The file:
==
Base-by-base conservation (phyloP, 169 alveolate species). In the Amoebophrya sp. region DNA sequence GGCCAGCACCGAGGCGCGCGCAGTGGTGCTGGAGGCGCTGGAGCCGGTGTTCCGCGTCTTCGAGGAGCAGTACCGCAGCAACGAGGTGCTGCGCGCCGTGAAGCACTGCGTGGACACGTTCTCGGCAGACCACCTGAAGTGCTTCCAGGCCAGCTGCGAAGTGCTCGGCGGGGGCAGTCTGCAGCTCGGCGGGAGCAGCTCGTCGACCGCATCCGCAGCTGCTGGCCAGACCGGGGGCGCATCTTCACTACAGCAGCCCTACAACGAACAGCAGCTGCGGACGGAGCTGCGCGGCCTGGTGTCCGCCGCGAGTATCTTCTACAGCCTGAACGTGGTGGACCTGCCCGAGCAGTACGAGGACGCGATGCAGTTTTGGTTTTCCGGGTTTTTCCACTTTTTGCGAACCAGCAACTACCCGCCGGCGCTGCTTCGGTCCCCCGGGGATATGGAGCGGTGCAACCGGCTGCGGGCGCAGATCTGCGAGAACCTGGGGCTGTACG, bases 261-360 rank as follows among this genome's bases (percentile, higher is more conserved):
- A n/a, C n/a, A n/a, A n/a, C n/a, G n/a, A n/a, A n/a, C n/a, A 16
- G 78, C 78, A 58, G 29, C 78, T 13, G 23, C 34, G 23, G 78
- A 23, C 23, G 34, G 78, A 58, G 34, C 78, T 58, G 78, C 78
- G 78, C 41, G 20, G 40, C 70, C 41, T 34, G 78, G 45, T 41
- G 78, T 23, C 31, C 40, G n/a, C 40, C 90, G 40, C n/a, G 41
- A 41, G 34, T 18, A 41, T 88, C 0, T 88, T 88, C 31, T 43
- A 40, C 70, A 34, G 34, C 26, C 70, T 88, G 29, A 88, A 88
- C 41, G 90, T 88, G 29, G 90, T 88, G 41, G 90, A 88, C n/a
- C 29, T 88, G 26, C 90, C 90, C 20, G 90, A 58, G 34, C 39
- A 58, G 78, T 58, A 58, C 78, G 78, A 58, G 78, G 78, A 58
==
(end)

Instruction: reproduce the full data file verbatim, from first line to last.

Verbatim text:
Base-by-base conservation (phyloP, 169 alveolate species). In the Amoebophrya sp. region DNA sequence GGCCAGCACCGAGGCGCGCGCAGTGGTGCTGGAGGCGCTGGAGCCGGTGTTCCGCGTCTTCGAGGAGCAGTACCGCAGCAACGAGGTGCTGCGCGCCGTGAAGCACTGCGTGGACACGTTCTCGGCAGACCACCTGAAGTGCTTCCAGGCCAGCTGCGAAGTGCTCGGCGGGGGCAGTCTGCAGCTCGGCGGGAGCAGCTCGTCGACCGCATCCGCAGCTGCTGGCCAGACCGGGGGCGCATCTTCACTACAGCAGCCCTACAACGAACAGCAGCTGCGGACGGAGCTGCGCGGCCTGGTGTCCGCCGCGAGTATCTTCTACAGCCTGAACGTGGTGGACCTGCCCGAGCAGTACGAGGACGCGATGCAGTTTTGGTTTTCCGGGTTTTTCCACTTTTTGCGAACCAGCAACTACCCGCCGGCGCTGCTTCGGTCCCCCGGGGATATGGAGCGGTGCAACCGGCTGCGGGCGCAGATCTGCGAGAACCTGGGGCTGTACG, bases 261-360 rank as follows among this genome's bases (percentile, higher is more conserved):
- A n/a, C n/a, A n/a, A n/a, C n/a, G n/a, A n/a, A n/a, C n/a, A 16
- G 78, C 78, A 58, G 29, C 78, T 13, G 23, C 34, G 23, G 78
- A 23, C 23, G 34, G 78, A 58, G 34, C 78, T 58, G 78, C 78
- G 78, C 41, G 20, G 40, C 70, C 41, T 34, G 78, G 45, T 41
- G 78, T 23, C 31, C 40, G n/a, C 40, C 90, G 40, C n/a, G 41
- A 41, G 34, T 18, A 41, T 88, C 0, T 88, T 88, C 31, T 43
- A 40, C 70, A 34, G 34, C 26, C 70, T 88, G 29, A 88, A 88
- C 41, G 90, T 88, G 29, G 90, T 88, G 41, G 90, A 88, C n/a
- C 29, T 88, G 26, C 90, C 90, C 20, G 90, A 58, G 34, C 39
- A 58, G 78, T 58, A 58, C 78, G 78, A 58, G 78, G 78, A 58